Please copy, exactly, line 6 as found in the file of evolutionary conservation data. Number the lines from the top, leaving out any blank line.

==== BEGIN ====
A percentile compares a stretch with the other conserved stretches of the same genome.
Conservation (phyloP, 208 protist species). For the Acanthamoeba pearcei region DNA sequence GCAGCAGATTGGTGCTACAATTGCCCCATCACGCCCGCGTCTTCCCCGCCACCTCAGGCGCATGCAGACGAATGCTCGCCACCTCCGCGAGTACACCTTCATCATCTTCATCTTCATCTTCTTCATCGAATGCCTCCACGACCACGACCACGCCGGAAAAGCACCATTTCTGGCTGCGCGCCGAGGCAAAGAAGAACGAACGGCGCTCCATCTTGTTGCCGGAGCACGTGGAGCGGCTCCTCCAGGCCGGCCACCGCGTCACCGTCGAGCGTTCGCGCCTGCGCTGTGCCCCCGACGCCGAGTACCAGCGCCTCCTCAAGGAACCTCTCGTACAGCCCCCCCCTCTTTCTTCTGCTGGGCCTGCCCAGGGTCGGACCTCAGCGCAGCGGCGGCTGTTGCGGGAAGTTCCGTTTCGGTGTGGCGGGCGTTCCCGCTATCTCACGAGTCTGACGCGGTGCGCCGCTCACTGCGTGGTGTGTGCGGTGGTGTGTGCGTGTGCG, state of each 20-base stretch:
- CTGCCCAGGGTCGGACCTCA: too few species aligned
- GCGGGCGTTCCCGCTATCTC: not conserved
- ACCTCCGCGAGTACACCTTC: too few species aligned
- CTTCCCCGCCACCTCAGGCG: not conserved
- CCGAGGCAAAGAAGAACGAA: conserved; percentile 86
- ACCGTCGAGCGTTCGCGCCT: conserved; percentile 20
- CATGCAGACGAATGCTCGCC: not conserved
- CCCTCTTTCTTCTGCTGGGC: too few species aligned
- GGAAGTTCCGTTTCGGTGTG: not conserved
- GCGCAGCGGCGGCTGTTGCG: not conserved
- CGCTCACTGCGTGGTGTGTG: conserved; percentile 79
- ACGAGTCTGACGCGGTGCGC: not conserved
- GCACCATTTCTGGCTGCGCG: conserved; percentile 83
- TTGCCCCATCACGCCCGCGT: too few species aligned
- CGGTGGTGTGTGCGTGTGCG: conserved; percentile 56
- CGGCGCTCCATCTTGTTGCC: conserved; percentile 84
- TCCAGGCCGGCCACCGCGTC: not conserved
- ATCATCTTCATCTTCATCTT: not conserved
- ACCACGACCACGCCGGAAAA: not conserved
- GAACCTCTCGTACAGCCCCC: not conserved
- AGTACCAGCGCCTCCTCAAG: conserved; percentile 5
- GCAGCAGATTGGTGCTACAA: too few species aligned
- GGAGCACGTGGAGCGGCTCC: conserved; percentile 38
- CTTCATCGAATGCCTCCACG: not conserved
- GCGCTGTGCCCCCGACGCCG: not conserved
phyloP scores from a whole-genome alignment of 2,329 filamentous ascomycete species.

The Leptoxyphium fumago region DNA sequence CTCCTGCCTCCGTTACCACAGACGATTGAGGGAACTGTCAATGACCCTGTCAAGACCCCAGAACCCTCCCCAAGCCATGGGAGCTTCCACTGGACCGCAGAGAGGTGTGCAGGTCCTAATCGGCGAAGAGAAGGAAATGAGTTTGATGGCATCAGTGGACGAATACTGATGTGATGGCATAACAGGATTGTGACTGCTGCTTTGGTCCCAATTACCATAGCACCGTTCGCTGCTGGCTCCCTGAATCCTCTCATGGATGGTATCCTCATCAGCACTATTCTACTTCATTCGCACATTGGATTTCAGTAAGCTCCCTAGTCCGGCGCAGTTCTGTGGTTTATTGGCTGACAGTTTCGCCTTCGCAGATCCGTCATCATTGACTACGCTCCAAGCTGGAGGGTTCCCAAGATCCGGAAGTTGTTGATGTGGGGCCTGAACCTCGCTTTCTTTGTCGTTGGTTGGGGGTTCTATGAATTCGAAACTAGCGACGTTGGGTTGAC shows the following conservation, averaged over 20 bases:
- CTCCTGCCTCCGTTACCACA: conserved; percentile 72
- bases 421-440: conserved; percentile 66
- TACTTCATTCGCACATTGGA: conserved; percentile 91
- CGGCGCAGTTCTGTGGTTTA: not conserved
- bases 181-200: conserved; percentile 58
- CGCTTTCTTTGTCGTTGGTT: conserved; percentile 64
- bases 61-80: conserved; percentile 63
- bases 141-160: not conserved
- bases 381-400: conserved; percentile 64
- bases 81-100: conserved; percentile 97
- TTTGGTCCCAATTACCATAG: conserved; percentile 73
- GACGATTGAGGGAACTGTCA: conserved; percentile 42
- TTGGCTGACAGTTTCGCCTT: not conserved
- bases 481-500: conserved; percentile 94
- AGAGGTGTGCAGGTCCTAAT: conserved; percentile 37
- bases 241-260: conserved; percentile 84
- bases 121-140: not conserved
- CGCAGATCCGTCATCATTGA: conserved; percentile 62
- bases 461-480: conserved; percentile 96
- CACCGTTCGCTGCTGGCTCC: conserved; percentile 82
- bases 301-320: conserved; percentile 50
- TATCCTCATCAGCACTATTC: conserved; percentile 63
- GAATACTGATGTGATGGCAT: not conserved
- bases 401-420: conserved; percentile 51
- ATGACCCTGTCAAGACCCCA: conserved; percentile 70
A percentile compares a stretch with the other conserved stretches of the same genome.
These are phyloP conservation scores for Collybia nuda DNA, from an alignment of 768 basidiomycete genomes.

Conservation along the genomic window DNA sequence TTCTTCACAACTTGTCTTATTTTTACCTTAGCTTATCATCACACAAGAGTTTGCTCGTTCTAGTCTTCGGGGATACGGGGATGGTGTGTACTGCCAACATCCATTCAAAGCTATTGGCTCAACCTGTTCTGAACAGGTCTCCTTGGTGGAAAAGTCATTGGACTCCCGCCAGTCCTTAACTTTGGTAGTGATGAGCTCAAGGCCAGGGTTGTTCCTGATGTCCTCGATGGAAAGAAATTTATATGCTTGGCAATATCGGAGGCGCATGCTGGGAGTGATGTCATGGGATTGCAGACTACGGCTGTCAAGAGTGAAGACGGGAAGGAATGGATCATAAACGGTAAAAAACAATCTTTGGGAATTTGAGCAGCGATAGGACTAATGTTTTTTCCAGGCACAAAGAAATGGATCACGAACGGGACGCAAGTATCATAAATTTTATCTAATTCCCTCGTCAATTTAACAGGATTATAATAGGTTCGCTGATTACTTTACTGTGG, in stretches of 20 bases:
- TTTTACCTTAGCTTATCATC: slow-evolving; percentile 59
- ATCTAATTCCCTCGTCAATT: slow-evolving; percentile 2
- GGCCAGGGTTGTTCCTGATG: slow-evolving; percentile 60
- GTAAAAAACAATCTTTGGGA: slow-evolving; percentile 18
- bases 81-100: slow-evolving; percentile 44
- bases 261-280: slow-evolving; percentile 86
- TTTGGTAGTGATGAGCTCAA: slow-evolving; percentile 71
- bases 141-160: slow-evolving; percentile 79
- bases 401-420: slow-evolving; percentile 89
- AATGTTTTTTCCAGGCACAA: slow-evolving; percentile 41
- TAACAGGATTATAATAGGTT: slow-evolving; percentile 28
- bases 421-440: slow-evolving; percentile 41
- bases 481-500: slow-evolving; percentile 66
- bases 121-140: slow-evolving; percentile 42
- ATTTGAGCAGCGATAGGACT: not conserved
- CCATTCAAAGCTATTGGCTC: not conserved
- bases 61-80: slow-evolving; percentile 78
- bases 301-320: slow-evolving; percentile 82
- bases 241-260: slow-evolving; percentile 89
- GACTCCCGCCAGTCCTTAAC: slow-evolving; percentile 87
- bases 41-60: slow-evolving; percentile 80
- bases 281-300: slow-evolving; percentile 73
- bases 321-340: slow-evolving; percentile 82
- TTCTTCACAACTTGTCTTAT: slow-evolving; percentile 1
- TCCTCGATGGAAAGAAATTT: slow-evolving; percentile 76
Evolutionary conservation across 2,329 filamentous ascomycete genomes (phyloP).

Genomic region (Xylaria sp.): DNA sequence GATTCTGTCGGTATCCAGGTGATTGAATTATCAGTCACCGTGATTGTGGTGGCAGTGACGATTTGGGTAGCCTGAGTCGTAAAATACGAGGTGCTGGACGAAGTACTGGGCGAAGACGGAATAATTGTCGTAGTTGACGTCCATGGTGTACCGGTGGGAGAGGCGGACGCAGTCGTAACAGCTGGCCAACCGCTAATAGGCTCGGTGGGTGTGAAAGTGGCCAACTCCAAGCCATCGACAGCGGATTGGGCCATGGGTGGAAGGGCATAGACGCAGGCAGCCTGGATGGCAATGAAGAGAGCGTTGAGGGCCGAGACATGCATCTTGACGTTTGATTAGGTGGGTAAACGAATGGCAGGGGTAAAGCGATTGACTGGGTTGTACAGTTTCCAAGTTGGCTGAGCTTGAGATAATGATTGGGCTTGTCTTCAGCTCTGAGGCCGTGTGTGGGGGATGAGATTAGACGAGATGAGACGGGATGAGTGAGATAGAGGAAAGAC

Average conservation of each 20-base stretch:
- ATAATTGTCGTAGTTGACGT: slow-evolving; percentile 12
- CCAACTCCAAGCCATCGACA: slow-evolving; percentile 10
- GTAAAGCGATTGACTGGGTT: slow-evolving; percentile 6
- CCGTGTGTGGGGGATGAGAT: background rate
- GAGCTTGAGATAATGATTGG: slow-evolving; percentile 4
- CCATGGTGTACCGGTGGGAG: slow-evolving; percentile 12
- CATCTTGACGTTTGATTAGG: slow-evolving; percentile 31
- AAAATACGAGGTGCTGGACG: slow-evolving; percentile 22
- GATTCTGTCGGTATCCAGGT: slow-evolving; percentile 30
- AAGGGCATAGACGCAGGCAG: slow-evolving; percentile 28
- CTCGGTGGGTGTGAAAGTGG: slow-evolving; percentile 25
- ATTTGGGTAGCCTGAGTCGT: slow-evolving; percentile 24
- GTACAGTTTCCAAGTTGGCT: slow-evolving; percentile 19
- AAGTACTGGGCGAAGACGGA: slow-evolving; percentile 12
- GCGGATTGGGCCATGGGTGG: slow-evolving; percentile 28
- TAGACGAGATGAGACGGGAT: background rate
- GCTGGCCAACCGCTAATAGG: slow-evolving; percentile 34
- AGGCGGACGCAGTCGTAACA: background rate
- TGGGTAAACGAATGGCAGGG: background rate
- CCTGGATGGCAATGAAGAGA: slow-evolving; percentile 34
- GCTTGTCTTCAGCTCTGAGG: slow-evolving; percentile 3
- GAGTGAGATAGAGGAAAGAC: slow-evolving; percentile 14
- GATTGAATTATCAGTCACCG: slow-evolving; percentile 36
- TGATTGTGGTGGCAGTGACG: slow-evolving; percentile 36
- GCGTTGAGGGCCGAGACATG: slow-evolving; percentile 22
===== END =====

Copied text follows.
- CTTCCCCGCCACCTCAGGCG: not conserved